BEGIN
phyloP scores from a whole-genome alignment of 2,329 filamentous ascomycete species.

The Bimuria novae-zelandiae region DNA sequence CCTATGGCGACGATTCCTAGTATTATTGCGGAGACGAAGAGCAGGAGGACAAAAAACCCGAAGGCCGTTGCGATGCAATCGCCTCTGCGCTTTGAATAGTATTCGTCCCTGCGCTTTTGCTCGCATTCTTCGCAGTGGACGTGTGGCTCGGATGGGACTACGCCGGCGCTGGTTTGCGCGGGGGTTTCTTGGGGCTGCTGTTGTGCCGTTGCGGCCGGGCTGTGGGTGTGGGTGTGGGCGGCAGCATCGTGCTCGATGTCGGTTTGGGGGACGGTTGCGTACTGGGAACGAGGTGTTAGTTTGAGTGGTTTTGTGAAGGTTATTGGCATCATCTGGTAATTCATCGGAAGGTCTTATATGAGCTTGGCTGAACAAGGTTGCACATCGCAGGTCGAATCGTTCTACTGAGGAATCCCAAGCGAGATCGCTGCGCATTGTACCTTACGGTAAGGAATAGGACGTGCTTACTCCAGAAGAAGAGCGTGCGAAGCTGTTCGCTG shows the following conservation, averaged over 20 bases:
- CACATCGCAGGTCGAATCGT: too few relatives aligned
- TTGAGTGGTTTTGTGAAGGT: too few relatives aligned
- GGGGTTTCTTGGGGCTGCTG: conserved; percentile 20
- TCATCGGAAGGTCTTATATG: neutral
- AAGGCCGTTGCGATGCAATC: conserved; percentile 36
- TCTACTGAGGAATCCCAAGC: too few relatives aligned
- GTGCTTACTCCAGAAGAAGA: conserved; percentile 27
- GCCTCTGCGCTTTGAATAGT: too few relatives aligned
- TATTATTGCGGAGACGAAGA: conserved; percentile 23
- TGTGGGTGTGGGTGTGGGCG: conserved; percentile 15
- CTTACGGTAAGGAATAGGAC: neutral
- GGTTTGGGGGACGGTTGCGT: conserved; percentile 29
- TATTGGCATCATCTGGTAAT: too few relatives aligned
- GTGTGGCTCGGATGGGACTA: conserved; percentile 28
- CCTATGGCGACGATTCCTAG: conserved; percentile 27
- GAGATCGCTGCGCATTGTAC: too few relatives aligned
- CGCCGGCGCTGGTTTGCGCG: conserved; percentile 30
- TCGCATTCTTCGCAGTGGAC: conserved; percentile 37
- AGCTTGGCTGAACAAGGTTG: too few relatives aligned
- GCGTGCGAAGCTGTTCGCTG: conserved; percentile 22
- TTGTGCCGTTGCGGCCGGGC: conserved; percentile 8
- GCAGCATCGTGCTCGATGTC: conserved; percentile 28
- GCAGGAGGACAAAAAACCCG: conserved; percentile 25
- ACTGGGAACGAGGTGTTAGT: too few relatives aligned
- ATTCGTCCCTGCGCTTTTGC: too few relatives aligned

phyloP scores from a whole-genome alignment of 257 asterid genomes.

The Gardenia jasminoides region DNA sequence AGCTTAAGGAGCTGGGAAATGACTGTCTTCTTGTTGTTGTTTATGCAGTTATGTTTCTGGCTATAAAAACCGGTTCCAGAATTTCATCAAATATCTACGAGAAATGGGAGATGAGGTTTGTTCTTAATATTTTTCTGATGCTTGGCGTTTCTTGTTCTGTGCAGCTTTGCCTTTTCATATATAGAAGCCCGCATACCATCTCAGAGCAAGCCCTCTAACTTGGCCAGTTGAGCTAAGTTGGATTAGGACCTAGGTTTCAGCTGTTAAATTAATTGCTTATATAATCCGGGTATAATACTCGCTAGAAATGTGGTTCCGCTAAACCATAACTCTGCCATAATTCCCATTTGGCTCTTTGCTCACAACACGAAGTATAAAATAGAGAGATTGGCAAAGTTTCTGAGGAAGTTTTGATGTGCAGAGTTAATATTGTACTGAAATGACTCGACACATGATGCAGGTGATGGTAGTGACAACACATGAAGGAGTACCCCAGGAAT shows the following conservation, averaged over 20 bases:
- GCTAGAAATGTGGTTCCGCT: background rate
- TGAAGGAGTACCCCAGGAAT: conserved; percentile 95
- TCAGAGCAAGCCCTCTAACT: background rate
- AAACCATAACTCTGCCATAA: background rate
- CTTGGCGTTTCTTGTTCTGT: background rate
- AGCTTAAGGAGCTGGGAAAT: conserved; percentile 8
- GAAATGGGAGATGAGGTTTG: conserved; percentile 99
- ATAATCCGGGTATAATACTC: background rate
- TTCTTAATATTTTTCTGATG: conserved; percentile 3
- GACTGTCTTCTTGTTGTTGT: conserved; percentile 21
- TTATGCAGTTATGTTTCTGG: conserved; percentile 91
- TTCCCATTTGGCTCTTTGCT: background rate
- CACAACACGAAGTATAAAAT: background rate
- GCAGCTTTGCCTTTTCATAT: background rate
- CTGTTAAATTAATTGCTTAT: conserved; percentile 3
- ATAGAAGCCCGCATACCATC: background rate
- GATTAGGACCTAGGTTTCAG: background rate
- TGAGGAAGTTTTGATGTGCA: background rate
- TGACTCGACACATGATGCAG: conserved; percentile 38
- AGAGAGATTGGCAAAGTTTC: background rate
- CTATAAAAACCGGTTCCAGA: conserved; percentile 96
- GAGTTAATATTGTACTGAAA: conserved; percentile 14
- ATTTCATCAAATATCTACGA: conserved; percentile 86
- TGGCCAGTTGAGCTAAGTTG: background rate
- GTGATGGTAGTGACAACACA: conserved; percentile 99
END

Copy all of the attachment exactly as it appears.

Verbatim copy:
phyloP scores from a whole-genome alignment of 2,329 filamentous ascomycete species.

The Bimuria novae-zelandiae region DNA sequence CCTATGGCGACGATTCCTAGTATTATTGCGGAGACGAAGAGCAGGAGGACAAAAAACCCGAAGGCCGTTGCGATGCAATCGCCTCTGCGCTTTGAATAGTATTCGTCCCTGCGCTTTTGCTCGCATTCTTCGCAGTGGACGTGTGGCTCGGATGGGACTACGCCGGCGCTGGTTTGCGCGGGGGTTTCTTGGGGCTGCTGTTGTGCCGTTGCGGCCGGGCTGTGGGTGTGGGTGTGGGCGGCAGCATCGTGCTCGATGTCGGTTTGGGGGACGGTTGCGTACTGGGAACGAGGTGTTAGTTTGAGTGGTTTTGTGAAGGTTATTGGCATCATCTGGTAATTCATCGGAAGGTCTTATATGAGCTTGGCTGAACAAGGTTGCACATCGCAGGTCGAATCGTTCTACTGAGGAATCCCAAGCGAGATCGCTGCGCATTGTACCTTACGGTAAGGAATAGGACGTGCTTACTCCAGAAGAAGAGCGTGCGAAGCTGTTCGCTG shows the following conservation, averaged over 20 bases:
- CACATCGCAGGTCGAATCGT: too few relatives aligned
- TTGAGTGGTTTTGTGAAGGT: too few relatives aligned
- GGGGTTTCTTGGGGCTGCTG: conserved; percentile 20
- TCATCGGAAGGTCTTATATG: neutral
- AAGGCCGTTGCGATGCAATC: conserved; percentile 36
- TCTACTGAGGAATCCCAAGC: too few relatives aligned
- GTGCTTACTCCAGAAGAAGA: conserved; percentile 27
- GCCTCTGCGCTTTGAATAGT: too few relatives aligned
- TATTATTGCGGAGACGAAGA: conserved; percentile 23
- TGTGGGTGTGGGTGTGGGCG: conserved; percentile 15
- CTTACGGTAAGGAATAGGAC: neutral
- GGTTTGGGGGACGGTTGCGT: conserved; percentile 29
- TATTGGCATCATCTGGTAAT: too few relatives aligned
- GTGTGGCTCGGATGGGACTA: conserved; percentile 28
- CCTATGGCGACGATTCCTAG: conserved; percentile 27
- GAGATCGCTGCGCATTGTAC: too few relatives aligned
- CGCCGGCGCTGGTTTGCGCG: conserved; percentile 30
- TCGCATTCTTCGCAGTGGAC: conserved; percentile 37
- AGCTTGGCTGAACAAGGTTG: too few relatives aligned
- GCGTGCGAAGCTGTTCGCTG: conserved; percentile 22
- TTGTGCCGTTGCGGCCGGGC: conserved; percentile 8
- GCAGCATCGTGCTCGATGTC: conserved; percentile 28
- GCAGGAGGACAAAAAACCCG: conserved; percentile 25
- ACTGGGAACGAGGTGTTAGT: too few relatives aligned
- ATTCGTCCCTGCGCTTTTGC: too few relatives aligned

phyloP scores from a whole-genome alignment of 257 asterid genomes.

The Gardenia jasminoides region DNA sequence AGCTTAAGGAGCTGGGAAATGACTGTCTTCTTGTTGTTGTTTATGCAGTTATGTTTCTGGCTATAAAAACCGGTTCCAGAATTTCATCAAATATCTACGAGAAATGGGAGATGAGGTTTGTTCTTAATATTTTTCTGATGCTTGGCGTTTCTTGTTCTGTGCAGCTTTGCCTTTTCATATATAGAAGCCCGCATACCATCTCAGAGCAAGCCCTCTAACTTGGCCAGTTGAGCTAAGTTGGATTAGGACCTAGGTTTCAGCTGTTAAATTAATTGCTTATATAATCCGGGTATAATACTCGCTAGAAATGTGGTTCCGCTAAACCATAACTCTGCCATAATTCCCATTTGGCTCTTTGCTCACAACACGAAGTATAAAATAGAGAGATTGGCAAAGTTTCTGAGGAAGTTTTGATGTGCAGAGTTAATATTGTACTGAAATGACTCGACACATGATGCAGGTGATGGTAGTGACAACACATGAAGGAGTACCCCAGGAAT shows the following conservation, averaged over 20 bases:
- GCTAGAAATGTGGTTCCGCT: background rate
- TGAAGGAGTACCCCAGGAAT: conserved; percentile 95
- TCAGAGCAAGCCCTCTAACT: background rate
- AAACCATAACTCTGCCATAA: background rate
- CTTGGCGTTTCTTGTTCTGT: background rate
- AGCTTAAGGAGCTGGGAAAT: conserved; percentile 8
- GAAATGGGAGATGAGGTTTG: conserved; percentile 99
- ATAATCCGGGTATAATACTC: background rate
- TTCTTAATATTTTTCTGATG: conserved; percentile 3
- GACTGTCTTCTTGTTGTTGT: conserved; percentile 21
- TTATGCAGTTATGTTTCTGG: conserved; percentile 91
- TTCCCATTTGGCTCTTTGCT: background rate
- CACAACACGAAGTATAAAAT: background rate
- GCAGCTTTGCCTTTTCATAT: background rate
- CTGTTAAATTAATTGCTTAT: conserved; percentile 3
- ATAGAAGCCCGCATACCATC: background rate
- GATTAGGACCTAGGTTTCAG: background rate
- TGAGGAAGTTTTGATGTGCA: background rate
- TGACTCGACACATGATGCAG: conserved; percentile 38
- AGAGAGATTGGCAAAGTTTC: background rate
- CTATAAAAACCGGTTCCAGA: conserved; percentile 96
- GAGTTAATATTGTACTGAAA: conserved; percentile 14
- ATTTCATCAAATATCTACGA: conserved; percentile 86
- TGGCCAGTTGAGCTAAGTTG: background rate
- GTGATGGTAGTGACAACACA: conserved; percentile 99